There were several daunting names in her quarterfinal, like Marit Bjoergen (NOR) and Justyna Kowalczyk (POL). Bjornsen chose to see the competition as an blessing in disguise.
“When I saw who was in my quarter I was super-intimidated, but then I said, ‘you know, this could actually be good. We could have the fastest heat.’ So I tried to just jump in behind Kowalczyk and Bjoergen at the end, and I had a nice sprint-off with Kowalczyk.”
Bjornsen finished third in her quarterfinal, only 0.1 second behind Kowalczyk, and advanced as a lucky loser just as she thought she might.
In the semifinals the American faced Randall, Britta Johansson Norgren (SWE), Charlotte Kalla (SWE) and Celine Brun-Lie (NOR), and left the stadium with Randall at the front of the pack. Bjornsen finished fifth in the heat after getting “quite pinched out” towards the end. She almost wanted more, but ultimately had to be happy with a personal best.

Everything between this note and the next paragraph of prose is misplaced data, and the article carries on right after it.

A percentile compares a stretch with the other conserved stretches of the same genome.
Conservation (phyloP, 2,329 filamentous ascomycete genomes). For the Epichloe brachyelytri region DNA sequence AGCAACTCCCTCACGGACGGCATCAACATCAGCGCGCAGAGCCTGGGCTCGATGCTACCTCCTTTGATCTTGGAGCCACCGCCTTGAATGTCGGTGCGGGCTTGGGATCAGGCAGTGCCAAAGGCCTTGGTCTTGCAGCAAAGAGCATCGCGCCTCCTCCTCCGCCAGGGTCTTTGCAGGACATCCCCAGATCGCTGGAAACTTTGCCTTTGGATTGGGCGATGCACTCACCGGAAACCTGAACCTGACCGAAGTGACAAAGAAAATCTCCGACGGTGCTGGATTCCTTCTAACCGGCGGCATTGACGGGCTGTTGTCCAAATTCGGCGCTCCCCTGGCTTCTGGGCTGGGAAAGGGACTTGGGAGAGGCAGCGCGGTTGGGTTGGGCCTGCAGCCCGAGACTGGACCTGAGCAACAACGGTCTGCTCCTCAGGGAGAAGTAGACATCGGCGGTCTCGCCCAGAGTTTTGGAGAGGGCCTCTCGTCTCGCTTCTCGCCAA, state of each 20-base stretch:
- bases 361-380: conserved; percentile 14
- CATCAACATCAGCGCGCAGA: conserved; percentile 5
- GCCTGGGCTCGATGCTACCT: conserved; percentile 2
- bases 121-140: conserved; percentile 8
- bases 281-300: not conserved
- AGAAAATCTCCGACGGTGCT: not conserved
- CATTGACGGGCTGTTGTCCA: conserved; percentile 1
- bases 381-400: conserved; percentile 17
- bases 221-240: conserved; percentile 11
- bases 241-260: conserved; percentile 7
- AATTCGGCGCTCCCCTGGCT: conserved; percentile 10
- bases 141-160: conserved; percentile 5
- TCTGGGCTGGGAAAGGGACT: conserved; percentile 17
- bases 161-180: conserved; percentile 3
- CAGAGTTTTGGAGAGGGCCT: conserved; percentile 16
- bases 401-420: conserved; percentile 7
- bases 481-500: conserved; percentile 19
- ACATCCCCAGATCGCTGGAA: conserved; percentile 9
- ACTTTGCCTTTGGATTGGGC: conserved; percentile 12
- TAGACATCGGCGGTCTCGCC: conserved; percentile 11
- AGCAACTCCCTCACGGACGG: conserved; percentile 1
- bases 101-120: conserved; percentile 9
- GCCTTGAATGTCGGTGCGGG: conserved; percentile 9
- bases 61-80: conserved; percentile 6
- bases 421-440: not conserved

“At first it’s hard to not be disappointed with that, but I’m also incredibly stoked because I just got my first top ten!” Bjornsen said. “So it’s cool, but there’s more in there.”
Three American women out of seven-person sprint squad made the Lahti heats on Saturday. After Randall and Bjornsen, Jessie Diggins qualified in sixteenth and went on to finish 25th after placing fifth in her quarterfinal. Where her teammates were able to get out quickly on a course that was difficult to maneuver around, Diggins was last out of the stadium in her heat and was unable to move up in 1.5 k of course.
“I felt fairly good today and had a good qualifier, but in the rounds I got off to a slow start and was shot to the back of the pack,” Diggins said. “And from there I just couldn’t seem to get around people. I tried a couple times but then kept ending up on the wrong side of the pack and wasn’t able to move on. But every time I get a little more experience!”
In the aftermath of a demanding World Championships, Diggins says she is close to feeling back to normal on her skis. She is on the start list for the 10 k classic on Sunday.
“My body feels a bit tired still after the stress and emotion of the World Champs, plus a couple races in a row, but I think after another few days it’ll come right back around!” she said.